Facebook/ConnectU Settlement Shows Why Losers Litigate

from the it's-profitable dept

Last year, in the midst of various claims from multiple different people that Mark Zuckerberg somehow "stole" the idea for Facebook from other Harvard students, we noted that it really didn't matter. After all, the basic concepts behind Facebook were hardly new when Zuckerberg started it. There had been sites like SixDegrees, Ryze and Friendster long before Facebook came along. What mattered wasn't the idea, but the execution -- and for whatever reason, what Zuckerberg did with Facebook got traction while the others did not. That's called competition, and we generally think that leads to a healthy economy. Yet, the founders of ConnectU, the competing site that went nowhere, sued Zuckerberg and Facebook over this, and both sides were pushed by a judge to settle out of court -- and that appears to be exactly what's happening. The NY Times is reporting that Facebook has reached some sort of settlement with ConnectU's founders.

This sort of thing was inevitable, but it's still problematic. With Facebook generating so much publicity lately, and potentially gearing up for an IPO, it doesn't want these types of lawsuits hanging over it. So it's worth more to just settle and pay up, even if the claim itself is bogus. Yet, all this really does is encourage more similar lawsuits from companies that lost in the marketplace whining about competitors who did a better job executing. While some may say the ConnectU case is different because Zuckerberg worked with ConnectU for a few months, that hardly changes the basic facts of the case. This wasn't a new idea, and it's unlikely that ConnectU had done anything remarkably different than other competitors out there. In fact, it seems clear that it did not, since the site never went anywhere. Yet, because it's cheaper for Facebook to pay out and keep this quiet, ConnectU's founders get paid for failing in the marketplace. That's a bad precedent no matter how you look at it.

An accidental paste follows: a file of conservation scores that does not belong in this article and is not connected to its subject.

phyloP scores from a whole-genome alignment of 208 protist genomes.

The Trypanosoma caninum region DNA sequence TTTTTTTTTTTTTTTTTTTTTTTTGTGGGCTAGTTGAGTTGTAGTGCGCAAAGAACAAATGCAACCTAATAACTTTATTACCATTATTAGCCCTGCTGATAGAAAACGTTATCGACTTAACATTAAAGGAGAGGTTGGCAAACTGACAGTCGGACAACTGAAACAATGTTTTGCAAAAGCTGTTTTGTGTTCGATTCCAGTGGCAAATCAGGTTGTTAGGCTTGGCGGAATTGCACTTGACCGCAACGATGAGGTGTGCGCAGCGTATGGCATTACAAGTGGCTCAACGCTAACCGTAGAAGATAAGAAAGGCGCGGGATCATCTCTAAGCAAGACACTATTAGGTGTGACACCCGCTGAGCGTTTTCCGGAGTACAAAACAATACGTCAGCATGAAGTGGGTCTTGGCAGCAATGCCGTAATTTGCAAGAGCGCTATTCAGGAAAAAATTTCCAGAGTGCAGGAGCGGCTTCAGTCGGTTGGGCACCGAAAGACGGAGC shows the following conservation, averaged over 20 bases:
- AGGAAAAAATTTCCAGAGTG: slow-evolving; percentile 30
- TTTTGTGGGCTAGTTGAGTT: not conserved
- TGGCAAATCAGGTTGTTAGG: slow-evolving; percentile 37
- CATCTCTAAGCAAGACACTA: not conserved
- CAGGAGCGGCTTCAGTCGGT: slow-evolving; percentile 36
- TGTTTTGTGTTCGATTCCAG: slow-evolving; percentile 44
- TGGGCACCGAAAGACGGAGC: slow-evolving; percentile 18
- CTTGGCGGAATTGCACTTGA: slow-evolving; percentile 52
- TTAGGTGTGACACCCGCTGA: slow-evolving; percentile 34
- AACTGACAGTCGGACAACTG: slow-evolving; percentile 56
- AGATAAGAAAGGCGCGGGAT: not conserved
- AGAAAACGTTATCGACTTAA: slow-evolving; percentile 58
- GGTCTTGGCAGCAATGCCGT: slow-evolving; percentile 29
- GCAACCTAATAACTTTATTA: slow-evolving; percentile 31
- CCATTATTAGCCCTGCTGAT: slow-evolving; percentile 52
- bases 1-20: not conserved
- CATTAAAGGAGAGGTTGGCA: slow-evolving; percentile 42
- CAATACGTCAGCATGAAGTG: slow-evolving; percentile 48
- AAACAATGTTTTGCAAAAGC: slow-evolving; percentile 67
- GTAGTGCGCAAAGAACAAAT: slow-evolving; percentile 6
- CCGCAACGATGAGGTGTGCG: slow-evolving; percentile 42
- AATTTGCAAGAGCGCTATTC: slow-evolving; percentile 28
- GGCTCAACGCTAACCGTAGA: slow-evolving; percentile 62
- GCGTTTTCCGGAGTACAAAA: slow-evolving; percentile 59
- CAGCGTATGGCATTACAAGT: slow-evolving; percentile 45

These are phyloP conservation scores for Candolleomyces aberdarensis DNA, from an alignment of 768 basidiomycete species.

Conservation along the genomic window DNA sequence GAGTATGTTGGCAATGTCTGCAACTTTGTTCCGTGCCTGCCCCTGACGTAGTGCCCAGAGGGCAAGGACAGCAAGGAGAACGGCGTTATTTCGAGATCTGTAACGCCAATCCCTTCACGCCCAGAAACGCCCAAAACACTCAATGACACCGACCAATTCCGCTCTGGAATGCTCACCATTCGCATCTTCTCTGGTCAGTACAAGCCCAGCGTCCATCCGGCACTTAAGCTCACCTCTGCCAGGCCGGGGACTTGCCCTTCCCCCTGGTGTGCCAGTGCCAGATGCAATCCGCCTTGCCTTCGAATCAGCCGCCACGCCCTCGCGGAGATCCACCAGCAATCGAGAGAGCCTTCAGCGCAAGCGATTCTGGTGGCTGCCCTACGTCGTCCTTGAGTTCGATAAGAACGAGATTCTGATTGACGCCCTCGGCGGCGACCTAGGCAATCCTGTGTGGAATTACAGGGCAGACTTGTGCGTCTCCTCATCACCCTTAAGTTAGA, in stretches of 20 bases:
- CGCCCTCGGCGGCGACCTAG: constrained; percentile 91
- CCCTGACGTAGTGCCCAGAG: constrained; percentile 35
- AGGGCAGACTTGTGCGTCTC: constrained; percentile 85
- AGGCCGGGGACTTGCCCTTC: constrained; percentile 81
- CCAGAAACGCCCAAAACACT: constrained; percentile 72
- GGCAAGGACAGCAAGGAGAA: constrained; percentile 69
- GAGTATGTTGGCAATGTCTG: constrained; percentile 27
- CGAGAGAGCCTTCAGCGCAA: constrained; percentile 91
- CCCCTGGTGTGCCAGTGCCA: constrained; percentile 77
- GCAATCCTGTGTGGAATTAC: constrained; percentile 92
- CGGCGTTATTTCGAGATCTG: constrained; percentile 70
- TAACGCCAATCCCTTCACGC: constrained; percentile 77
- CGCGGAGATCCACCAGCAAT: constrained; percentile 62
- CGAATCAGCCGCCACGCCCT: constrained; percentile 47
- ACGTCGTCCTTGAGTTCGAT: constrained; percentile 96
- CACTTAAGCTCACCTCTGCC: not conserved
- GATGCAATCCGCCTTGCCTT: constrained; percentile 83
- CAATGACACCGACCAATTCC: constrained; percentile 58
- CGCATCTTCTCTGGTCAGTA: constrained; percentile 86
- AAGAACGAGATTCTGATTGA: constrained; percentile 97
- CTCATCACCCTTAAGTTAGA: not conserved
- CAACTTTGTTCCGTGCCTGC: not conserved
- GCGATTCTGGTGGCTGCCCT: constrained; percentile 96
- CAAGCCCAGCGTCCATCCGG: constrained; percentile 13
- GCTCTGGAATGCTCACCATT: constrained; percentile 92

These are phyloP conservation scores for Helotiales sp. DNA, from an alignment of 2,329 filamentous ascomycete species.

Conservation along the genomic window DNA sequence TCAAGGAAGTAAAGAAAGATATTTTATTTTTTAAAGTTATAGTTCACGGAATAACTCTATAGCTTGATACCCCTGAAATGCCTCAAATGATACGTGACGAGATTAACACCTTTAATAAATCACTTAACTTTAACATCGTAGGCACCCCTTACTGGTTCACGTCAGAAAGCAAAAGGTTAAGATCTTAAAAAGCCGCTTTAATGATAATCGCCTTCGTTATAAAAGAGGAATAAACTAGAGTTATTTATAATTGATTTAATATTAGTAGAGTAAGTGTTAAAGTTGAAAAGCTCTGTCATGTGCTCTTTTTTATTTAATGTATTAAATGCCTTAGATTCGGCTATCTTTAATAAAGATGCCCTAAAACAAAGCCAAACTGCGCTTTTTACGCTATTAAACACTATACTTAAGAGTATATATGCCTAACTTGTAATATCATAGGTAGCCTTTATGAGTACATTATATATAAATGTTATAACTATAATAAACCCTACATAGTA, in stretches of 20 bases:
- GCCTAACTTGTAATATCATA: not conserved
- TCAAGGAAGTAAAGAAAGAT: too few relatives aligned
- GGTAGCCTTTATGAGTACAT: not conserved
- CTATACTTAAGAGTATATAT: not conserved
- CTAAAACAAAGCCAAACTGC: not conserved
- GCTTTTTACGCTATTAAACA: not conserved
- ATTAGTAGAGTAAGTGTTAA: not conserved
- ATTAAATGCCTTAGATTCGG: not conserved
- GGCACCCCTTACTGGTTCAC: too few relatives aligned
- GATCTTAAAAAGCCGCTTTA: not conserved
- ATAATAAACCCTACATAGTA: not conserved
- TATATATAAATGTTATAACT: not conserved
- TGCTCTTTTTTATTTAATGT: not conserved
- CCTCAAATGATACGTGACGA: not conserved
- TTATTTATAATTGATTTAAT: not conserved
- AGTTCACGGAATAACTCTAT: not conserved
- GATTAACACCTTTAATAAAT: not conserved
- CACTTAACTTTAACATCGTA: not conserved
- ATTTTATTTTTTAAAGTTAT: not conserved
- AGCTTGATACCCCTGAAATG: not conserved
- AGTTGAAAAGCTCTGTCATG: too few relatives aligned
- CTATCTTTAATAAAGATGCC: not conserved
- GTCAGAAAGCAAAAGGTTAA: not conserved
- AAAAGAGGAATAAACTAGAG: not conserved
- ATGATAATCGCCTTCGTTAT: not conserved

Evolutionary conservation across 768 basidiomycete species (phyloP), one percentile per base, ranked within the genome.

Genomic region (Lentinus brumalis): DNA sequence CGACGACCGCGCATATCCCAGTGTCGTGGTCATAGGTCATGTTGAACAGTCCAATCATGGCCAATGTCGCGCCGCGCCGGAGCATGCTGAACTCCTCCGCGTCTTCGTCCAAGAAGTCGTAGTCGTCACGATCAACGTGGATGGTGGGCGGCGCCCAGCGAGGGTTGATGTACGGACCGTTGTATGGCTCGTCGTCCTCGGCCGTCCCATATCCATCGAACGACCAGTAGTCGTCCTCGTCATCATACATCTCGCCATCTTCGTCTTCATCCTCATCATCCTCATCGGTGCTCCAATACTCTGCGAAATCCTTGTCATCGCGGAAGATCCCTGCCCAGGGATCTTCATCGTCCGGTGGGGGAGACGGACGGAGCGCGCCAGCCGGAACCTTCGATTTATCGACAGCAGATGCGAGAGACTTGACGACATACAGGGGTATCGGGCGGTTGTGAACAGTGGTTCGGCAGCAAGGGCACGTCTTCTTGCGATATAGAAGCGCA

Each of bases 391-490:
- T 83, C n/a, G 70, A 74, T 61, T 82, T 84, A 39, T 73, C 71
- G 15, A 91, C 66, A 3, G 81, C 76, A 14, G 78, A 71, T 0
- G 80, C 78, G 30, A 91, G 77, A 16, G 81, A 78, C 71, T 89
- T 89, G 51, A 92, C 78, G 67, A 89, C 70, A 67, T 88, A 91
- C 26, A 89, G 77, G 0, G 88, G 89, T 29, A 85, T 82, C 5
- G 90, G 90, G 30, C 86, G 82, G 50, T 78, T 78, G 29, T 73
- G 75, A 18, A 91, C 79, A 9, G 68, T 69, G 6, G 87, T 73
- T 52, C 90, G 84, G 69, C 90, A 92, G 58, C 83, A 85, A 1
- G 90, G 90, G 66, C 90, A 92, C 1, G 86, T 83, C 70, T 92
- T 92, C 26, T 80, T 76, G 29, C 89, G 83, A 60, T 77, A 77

Filed Under: copying, litigation, mark zuckerberg, social networks
Companies: connectu, facebook


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  1. identicon
    Anonymous Coward, 7 Apr 2008 @ 7:33pm

    Re: Research

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